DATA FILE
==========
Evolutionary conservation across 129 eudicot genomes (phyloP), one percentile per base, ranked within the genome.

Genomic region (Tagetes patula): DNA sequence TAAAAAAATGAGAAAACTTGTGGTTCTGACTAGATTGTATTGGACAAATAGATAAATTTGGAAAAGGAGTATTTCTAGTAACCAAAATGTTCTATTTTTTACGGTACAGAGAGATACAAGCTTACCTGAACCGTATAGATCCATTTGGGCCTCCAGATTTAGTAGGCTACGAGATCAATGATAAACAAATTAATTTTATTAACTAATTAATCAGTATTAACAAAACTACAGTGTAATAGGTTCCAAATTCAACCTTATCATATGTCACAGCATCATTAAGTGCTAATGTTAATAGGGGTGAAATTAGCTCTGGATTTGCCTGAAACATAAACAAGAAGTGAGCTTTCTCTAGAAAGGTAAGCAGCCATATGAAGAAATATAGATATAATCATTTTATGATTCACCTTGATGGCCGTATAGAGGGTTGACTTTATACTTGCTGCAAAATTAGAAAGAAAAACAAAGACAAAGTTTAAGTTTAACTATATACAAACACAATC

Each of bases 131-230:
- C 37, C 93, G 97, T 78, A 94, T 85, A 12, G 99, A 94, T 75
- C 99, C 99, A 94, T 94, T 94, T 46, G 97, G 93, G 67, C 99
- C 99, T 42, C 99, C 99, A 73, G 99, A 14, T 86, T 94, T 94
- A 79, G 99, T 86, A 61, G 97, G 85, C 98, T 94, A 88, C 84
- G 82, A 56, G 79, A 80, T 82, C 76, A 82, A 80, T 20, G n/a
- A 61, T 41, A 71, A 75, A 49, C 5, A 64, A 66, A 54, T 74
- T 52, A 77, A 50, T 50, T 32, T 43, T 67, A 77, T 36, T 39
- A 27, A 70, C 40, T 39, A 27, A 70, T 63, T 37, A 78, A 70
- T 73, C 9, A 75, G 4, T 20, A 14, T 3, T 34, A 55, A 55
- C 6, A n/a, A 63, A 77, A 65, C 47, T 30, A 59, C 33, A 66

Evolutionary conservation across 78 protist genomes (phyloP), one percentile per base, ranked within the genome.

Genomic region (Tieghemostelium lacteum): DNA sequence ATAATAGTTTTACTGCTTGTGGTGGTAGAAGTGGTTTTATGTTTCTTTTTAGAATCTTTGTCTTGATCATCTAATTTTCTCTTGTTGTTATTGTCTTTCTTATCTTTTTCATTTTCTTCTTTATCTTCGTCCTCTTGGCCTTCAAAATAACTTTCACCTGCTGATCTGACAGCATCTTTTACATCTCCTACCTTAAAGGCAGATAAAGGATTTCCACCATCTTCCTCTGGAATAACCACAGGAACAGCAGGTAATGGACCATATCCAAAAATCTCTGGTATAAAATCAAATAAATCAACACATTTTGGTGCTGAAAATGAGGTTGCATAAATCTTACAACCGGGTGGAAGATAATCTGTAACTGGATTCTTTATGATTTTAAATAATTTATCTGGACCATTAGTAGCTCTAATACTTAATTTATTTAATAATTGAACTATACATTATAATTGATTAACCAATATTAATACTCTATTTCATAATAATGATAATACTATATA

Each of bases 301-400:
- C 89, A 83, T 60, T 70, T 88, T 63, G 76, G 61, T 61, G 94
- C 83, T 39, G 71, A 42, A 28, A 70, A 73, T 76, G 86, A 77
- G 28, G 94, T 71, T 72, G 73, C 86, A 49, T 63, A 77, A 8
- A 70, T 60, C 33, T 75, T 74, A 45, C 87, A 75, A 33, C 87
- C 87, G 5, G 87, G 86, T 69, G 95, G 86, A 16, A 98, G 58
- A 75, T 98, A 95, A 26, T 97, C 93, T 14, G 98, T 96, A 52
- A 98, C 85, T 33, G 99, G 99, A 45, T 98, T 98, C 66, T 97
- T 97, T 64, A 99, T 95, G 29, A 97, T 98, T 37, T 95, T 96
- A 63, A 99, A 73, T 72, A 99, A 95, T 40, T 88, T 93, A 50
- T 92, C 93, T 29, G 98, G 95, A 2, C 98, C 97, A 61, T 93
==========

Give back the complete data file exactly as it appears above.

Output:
Evolutionary conservation across 129 eudicot genomes (phyloP), one percentile per base, ranked within the genome.

Genomic region (Tagetes patula): DNA sequence TAAAAAAATGAGAAAACTTGTGGTTCTGACTAGATTGTATTGGACAAATAGATAAATTTGGAAAAGGAGTATTTCTAGTAACCAAAATGTTCTATTTTTTACGGTACAGAGAGATACAAGCTTACCTGAACCGTATAGATCCATTTGGGCCTCCAGATTTAGTAGGCTACGAGATCAATGATAAACAAATTAATTTTATTAACTAATTAATCAGTATTAACAAAACTACAGTGTAATAGGTTCCAAATTCAACCTTATCATATGTCACAGCATCATTAAGTGCTAATGTTAATAGGGGTGAAATTAGCTCTGGATTTGCCTGAAACATAAACAAGAAGTGAGCTTTCTCTAGAAAGGTAAGCAGCCATATGAAGAAATATAGATATAATCATTTTATGATTCACCTTGATGGCCGTATAGAGGGTTGACTTTATACTTGCTGCAAAATTAGAAAGAAAAACAAAGACAAAGTTTAAGTTTAACTATATACAAACACAATC

Each of bases 131-230:
- C 37, C 93, G 97, T 78, A 94, T 85, A 12, G 99, A 94, T 75
- C 99, C 99, A 94, T 94, T 94, T 46, G 97, G 93, G 67, C 99
- C 99, T 42, C 99, C 99, A 73, G 99, A 14, T 86, T 94, T 94
- A 79, G 99, T 86, A 61, G 97, G 85, C 98, T 94, A 88, C 84
- G 82, A 56, G 79, A 80, T 82, C 76, A 82, A 80, T 20, G n/a
- A 61, T 41, A 71, A 75, A 49, C 5, A 64, A 66, A 54, T 74
- T 52, A 77, A 50, T 50, T 32, T 43, T 67, A 77, T 36, T 39
- A 27, A 70, C 40, T 39, A 27, A 70, T 63, T 37, A 78, A 70
- T 73, C 9, A 75, G 4, T 20, A 14, T 3, T 34, A 55, A 55
- C 6, A n/a, A 63, A 77, A 65, C 47, T 30, A 59, C 33, A 66

Evolutionary conservation across 78 protist genomes (phyloP), one percentile per base, ranked within the genome.

Genomic region (Tieghemostelium lacteum): DNA sequence ATAATAGTTTTACTGCTTGTGGTGGTAGAAGTGGTTTTATGTTTCTTTTTAGAATCTTTGTCTTGATCATCTAATTTTCTCTTGTTGTTATTGTCTTTCTTATCTTTTTCATTTTCTTCTTTATCTTCGTCCTCTTGGCCTTCAAAATAACTTTCACCTGCTGATCTGACAGCATCTTTTACATCTCCTACCTTAAAGGCAGATAAAGGATTTCCACCATCTTCCTCTGGAATAACCACAGGAACAGCAGGTAATGGACCATATCCAAAAATCTCTGGTATAAAATCAAATAAATCAACACATTTTGGTGCTGAAAATGAGGTTGCATAAATCTTACAACCGGGTGGAAGATAATCTGTAACTGGATTCTTTATGATTTTAAATAATTTATCTGGACCATTAGTAGCTCTAATACTTAATTTATTTAATAATTGAACTATACATTATAATTGATTAACCAATATTAATACTCTATTTCATAATAATGATAATACTATATA

Each of bases 301-400:
- C 89, A 83, T 60, T 70, T 88, T 63, G 76, G 61, T 61, G 94
- C 83, T 39, G 71, A 42, A 28, A 70, A 73, T 76, G 86, A 77
- G 28, G 94, T 71, T 72, G 73, C 86, A 49, T 63, A 77, A 8
- A 70, T 60, C 33, T 75, T 74, A 45, C 87, A 75, A 33, C 87
- C 87, G 5, G 87, G 86, T 69, G 95, G 86, A 16, A 98, G 58
- A 75, T 98, A 95, A 26, T 97, C 93, T 14, G 98, T 96, A 52
- A 98, C 85, T 33, G 99, G 99, A 45, T 98, T 98, C 66, T 97
- T 97, T 64, A 99, T 95, G 29, A 97, T 98, T 37, T 95, T 96
- A 63, A 99, A 73, T 72, A 99, A 95, T 40, T 88, T 93, A 50
- T 92, C 93, T 29, G 98, G 95, A 2, C 98, C 97, A 61, T 93